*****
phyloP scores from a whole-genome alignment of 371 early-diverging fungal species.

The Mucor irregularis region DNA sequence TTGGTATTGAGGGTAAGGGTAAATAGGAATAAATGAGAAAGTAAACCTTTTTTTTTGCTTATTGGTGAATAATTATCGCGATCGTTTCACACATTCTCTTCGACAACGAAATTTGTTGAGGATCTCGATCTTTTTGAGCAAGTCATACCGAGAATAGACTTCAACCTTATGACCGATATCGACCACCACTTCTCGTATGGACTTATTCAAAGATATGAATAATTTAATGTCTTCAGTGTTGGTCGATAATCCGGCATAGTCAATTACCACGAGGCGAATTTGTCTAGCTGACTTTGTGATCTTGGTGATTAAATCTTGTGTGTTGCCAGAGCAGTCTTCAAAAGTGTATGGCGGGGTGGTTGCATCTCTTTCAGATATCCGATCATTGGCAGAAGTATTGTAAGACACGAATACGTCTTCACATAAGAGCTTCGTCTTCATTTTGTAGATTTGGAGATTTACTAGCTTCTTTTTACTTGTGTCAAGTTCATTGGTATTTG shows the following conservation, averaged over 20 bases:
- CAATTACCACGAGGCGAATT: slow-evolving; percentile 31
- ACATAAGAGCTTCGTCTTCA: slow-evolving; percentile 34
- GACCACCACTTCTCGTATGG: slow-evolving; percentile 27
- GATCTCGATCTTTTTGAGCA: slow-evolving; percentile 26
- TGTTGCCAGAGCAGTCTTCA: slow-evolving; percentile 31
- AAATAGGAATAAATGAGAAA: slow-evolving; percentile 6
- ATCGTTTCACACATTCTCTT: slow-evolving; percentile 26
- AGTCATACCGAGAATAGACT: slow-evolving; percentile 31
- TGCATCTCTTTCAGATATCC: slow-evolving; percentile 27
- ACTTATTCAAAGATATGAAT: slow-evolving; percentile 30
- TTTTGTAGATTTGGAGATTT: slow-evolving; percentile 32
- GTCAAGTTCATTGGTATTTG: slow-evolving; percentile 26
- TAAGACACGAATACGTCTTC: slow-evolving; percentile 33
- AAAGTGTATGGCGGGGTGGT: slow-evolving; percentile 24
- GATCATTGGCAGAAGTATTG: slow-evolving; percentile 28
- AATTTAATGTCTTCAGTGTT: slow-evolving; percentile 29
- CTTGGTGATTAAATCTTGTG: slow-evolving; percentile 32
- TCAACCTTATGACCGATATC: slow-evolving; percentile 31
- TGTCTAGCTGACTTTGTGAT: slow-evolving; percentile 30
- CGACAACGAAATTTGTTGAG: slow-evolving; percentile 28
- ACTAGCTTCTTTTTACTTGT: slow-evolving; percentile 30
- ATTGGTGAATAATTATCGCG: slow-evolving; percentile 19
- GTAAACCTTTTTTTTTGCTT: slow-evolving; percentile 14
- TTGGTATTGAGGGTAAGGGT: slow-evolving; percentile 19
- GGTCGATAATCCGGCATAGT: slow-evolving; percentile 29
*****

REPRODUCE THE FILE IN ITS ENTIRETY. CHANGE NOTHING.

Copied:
phyloP scores from a whole-genome alignment of 371 early-diverging fungal species.

The Mucor irregularis region DNA sequence TTGGTATTGAGGGTAAGGGTAAATAGGAATAAATGAGAAAGTAAACCTTTTTTTTTGCTTATTGGTGAATAATTATCGCGATCGTTTCACACATTCTCTTCGACAACGAAATTTGTTGAGGATCTCGATCTTTTTGAGCAAGTCATACCGAGAATAGACTTCAACCTTATGACCGATATCGACCACCACTTCTCGTATGGACTTATTCAAAGATATGAATAATTTAATGTCTTCAGTGTTGGTCGATAATCCGGCATAGTCAATTACCACGAGGCGAATTTGTCTAGCTGACTTTGTGATCTTGGTGATTAAATCTTGTGTGTTGCCAGAGCAGTCTTCAAAAGTGTATGGCGGGGTGGTTGCATCTCTTTCAGATATCCGATCATTGGCAGAAGTATTGTAAGACACGAATACGTCTTCACATAAGAGCTTCGTCTTCATTTTGTAGATTTGGAGATTTACTAGCTTCTTTTTACTTGTGTCAAGTTCATTGGTATTTG shows the following conservation, averaged over 20 bases:
- CAATTACCACGAGGCGAATT: slow-evolving; percentile 31
- ACATAAGAGCTTCGTCTTCA: slow-evolving; percentile 34
- GACCACCACTTCTCGTATGG: slow-evolving; percentile 27
- GATCTCGATCTTTTTGAGCA: slow-evolving; percentile 26
- TGTTGCCAGAGCAGTCTTCA: slow-evolving; percentile 31
- AAATAGGAATAAATGAGAAA: slow-evolving; percentile 6
- ATCGTTTCACACATTCTCTT: slow-evolving; percentile 26
- AGTCATACCGAGAATAGACT: slow-evolving; percentile 31
- TGCATCTCTTTCAGATATCC: slow-evolving; percentile 27
- ACTTATTCAAAGATATGAAT: slow-evolving; percentile 30
- TTTTGTAGATTTGGAGATTT: slow-evolving; percentile 32
- GTCAAGTTCATTGGTATTTG: slow-evolving; percentile 26
- TAAGACACGAATACGTCTTC: slow-evolving; percentile 33
- AAAGTGTATGGCGGGGTGGT: slow-evolving; percentile 24
- GATCATTGGCAGAAGTATTG: slow-evolving; percentile 28
- AATTTAATGTCTTCAGTGTT: slow-evolving; percentile 29
- CTTGGTGATTAAATCTTGTG: slow-evolving; percentile 32
- TCAACCTTATGACCGATATC: slow-evolving; percentile 31
- TGTCTAGCTGACTTTGTGAT: slow-evolving; percentile 30
- CGACAACGAAATTTGTTGAG: slow-evolving; percentile 28
- ACTAGCTTCTTTTTACTTGT: slow-evolving; percentile 30
- ATTGGTGAATAATTATCGCG: slow-evolving; percentile 19
- GTAAACCTTTTTTTTTGCTT: slow-evolving; percentile 14
- TTGGTATTGAGGGTAAGGGT: slow-evolving; percentile 19
- GGTCGATAATCCGGCATAGT: slow-evolving; percentile 29